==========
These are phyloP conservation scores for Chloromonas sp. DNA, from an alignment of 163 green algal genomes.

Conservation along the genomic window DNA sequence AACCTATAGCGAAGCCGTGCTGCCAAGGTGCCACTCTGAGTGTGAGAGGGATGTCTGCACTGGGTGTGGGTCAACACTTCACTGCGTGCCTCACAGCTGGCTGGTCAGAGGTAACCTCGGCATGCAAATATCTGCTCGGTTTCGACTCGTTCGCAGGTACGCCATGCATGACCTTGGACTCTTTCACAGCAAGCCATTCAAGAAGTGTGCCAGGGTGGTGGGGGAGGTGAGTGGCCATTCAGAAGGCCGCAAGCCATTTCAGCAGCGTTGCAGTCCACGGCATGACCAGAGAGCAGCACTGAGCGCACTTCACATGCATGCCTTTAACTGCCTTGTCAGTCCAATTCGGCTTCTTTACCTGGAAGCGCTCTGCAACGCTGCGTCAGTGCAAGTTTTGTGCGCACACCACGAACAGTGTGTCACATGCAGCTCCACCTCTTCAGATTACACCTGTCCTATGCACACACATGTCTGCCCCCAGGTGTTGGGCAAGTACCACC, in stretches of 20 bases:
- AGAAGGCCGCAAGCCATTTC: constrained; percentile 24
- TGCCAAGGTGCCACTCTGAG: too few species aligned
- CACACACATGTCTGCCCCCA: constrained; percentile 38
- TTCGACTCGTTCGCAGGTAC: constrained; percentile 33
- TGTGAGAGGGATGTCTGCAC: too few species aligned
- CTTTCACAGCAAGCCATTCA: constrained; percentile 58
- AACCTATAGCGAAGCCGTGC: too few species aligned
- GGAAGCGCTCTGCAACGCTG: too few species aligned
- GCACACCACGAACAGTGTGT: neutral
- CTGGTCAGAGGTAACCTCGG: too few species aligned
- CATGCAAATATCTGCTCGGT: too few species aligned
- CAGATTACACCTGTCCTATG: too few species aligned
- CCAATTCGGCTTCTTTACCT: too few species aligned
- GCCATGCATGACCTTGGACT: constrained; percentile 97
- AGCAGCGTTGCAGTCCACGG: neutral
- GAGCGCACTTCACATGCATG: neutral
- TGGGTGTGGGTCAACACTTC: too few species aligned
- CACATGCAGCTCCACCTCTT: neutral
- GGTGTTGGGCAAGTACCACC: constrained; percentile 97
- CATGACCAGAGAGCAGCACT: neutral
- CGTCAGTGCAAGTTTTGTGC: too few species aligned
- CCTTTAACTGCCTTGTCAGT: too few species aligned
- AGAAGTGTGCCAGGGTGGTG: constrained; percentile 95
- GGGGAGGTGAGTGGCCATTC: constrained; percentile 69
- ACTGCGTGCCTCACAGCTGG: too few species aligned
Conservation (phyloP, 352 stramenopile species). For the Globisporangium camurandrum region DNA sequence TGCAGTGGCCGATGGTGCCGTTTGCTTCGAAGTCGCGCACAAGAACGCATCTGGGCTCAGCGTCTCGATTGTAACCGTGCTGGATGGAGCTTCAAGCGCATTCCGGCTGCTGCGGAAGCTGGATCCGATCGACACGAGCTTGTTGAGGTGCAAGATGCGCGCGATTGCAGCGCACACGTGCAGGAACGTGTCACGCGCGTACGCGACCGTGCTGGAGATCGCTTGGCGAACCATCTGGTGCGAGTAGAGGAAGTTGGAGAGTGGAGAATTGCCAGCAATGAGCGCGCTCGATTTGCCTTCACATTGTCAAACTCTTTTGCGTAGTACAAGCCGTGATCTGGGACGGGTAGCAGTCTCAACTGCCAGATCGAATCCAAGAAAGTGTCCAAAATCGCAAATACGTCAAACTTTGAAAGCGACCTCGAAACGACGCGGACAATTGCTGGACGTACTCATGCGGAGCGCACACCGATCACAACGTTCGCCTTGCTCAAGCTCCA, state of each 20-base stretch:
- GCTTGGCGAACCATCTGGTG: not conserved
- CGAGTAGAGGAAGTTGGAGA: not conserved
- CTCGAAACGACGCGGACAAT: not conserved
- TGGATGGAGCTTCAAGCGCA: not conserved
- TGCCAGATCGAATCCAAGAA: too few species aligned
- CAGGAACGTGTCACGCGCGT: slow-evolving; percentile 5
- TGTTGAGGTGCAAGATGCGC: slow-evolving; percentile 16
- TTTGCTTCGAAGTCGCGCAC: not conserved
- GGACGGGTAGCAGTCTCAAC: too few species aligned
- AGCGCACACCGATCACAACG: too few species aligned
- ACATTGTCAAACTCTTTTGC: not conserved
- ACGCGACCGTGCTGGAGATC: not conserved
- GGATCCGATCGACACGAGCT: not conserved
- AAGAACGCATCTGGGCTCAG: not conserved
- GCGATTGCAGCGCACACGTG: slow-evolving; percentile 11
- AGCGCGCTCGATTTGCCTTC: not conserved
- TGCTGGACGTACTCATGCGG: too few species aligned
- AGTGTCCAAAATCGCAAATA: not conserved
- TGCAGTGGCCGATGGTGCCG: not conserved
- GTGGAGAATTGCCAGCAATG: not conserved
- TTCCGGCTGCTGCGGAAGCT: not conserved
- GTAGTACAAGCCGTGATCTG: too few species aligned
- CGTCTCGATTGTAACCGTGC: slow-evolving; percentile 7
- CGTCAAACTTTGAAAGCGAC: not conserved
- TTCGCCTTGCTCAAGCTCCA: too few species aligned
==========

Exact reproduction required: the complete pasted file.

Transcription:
These are phyloP conservation scores for Chloromonas sp. DNA, from an alignment of 163 green algal genomes.

Conservation along the genomic window DNA sequence AACCTATAGCGAAGCCGTGCTGCCAAGGTGCCACTCTGAGTGTGAGAGGGATGTCTGCACTGGGTGTGGGTCAACACTTCACTGCGTGCCTCACAGCTGGCTGGTCAGAGGTAACCTCGGCATGCAAATATCTGCTCGGTTTCGACTCGTTCGCAGGTACGCCATGCATGACCTTGGACTCTTTCACAGCAAGCCATTCAAGAAGTGTGCCAGGGTGGTGGGGGAGGTGAGTGGCCATTCAGAAGGCCGCAAGCCATTTCAGCAGCGTTGCAGTCCACGGCATGACCAGAGAGCAGCACTGAGCGCACTTCACATGCATGCCTTTAACTGCCTTGTCAGTCCAATTCGGCTTCTTTACCTGGAAGCGCTCTGCAACGCTGCGTCAGTGCAAGTTTTGTGCGCACACCACGAACAGTGTGTCACATGCAGCTCCACCTCTTCAGATTACACCTGTCCTATGCACACACATGTCTGCCCCCAGGTGTTGGGCAAGTACCACC, in stretches of 20 bases:
- AGAAGGCCGCAAGCCATTTC: constrained; percentile 24
- TGCCAAGGTGCCACTCTGAG: too few species aligned
- CACACACATGTCTGCCCCCA: constrained; percentile 38
- TTCGACTCGTTCGCAGGTAC: constrained; percentile 33
- TGTGAGAGGGATGTCTGCAC: too few species aligned
- CTTTCACAGCAAGCCATTCA: constrained; percentile 58
- AACCTATAGCGAAGCCGTGC: too few species aligned
- GGAAGCGCTCTGCAACGCTG: too few species aligned
- GCACACCACGAACAGTGTGT: neutral
- CTGGTCAGAGGTAACCTCGG: too few species aligned
- CATGCAAATATCTGCTCGGT: too few species aligned
- CAGATTACACCTGTCCTATG: too few species aligned
- CCAATTCGGCTTCTTTACCT: too few species aligned
- GCCATGCATGACCTTGGACT: constrained; percentile 97
- AGCAGCGTTGCAGTCCACGG: neutral
- GAGCGCACTTCACATGCATG: neutral
- TGGGTGTGGGTCAACACTTC: too few species aligned
- CACATGCAGCTCCACCTCTT: neutral
- GGTGTTGGGCAAGTACCACC: constrained; percentile 97
- CATGACCAGAGAGCAGCACT: neutral
- CGTCAGTGCAAGTTTTGTGC: too few species aligned
- CCTTTAACTGCCTTGTCAGT: too few species aligned
- AGAAGTGTGCCAGGGTGGTG: constrained; percentile 95
- GGGGAGGTGAGTGGCCATTC: constrained; percentile 69
- ACTGCGTGCCTCACAGCTGG: too few species aligned
Conservation (phyloP, 352 stramenopile species). For the Globisporangium camurandrum region DNA sequence TGCAGTGGCCGATGGTGCCGTTTGCTTCGAAGTCGCGCACAAGAACGCATCTGGGCTCAGCGTCTCGATTGTAACCGTGCTGGATGGAGCTTCAAGCGCATTCCGGCTGCTGCGGAAGCTGGATCCGATCGACACGAGCTTGTTGAGGTGCAAGATGCGCGCGATTGCAGCGCACACGTGCAGGAACGTGTCACGCGCGTACGCGACCGTGCTGGAGATCGCTTGGCGAACCATCTGGTGCGAGTAGAGGAAGTTGGAGAGTGGAGAATTGCCAGCAATGAGCGCGCTCGATTTGCCTTCACATTGTCAAACTCTTTTGCGTAGTACAAGCCGTGATCTGGGACGGGTAGCAGTCTCAACTGCCAGATCGAATCCAAGAAAGTGTCCAAAATCGCAAATACGTCAAACTTTGAAAGCGACCTCGAAACGACGCGGACAATTGCTGGACGTACTCATGCGGAGCGCACACCGATCACAACGTTCGCCTTGCTCAAGCTCCA, state of each 20-base stretch:
- GCTTGGCGAACCATCTGGTG: not conserved
- CGAGTAGAGGAAGTTGGAGA: not conserved
- CTCGAAACGACGCGGACAAT: not conserved
- TGGATGGAGCTTCAAGCGCA: not conserved
- TGCCAGATCGAATCCAAGAA: too few species aligned
- CAGGAACGTGTCACGCGCGT: slow-evolving; percentile 5
- TGTTGAGGTGCAAGATGCGC: slow-evolving; percentile 16
- TTTGCTTCGAAGTCGCGCAC: not conserved
- GGACGGGTAGCAGTCTCAAC: too few species aligned
- AGCGCACACCGATCACAACG: too few species aligned
- ACATTGTCAAACTCTTTTGC: not conserved
- ACGCGACCGTGCTGGAGATC: not conserved
- GGATCCGATCGACACGAGCT: not conserved
- AAGAACGCATCTGGGCTCAG: not conserved
- GCGATTGCAGCGCACACGTG: slow-evolving; percentile 11
- AGCGCGCTCGATTTGCCTTC: not conserved
- TGCTGGACGTACTCATGCGG: too few species aligned
- AGTGTCCAAAATCGCAAATA: not conserved
- TGCAGTGGCCGATGGTGCCG: not conserved
- GTGGAGAATTGCCAGCAATG: not conserved
- TTCCGGCTGCTGCGGAAGCT: not conserved
- GTAGTACAAGCCGTGATCTG: too few species aligned
- CGTCTCGATTGTAACCGTGC: slow-evolving; percentile 7
- CGTCAAACTTTGAAAGCGAC: not conserved
- TTCGCCTTGCTCAAGCTCCA: too few species aligned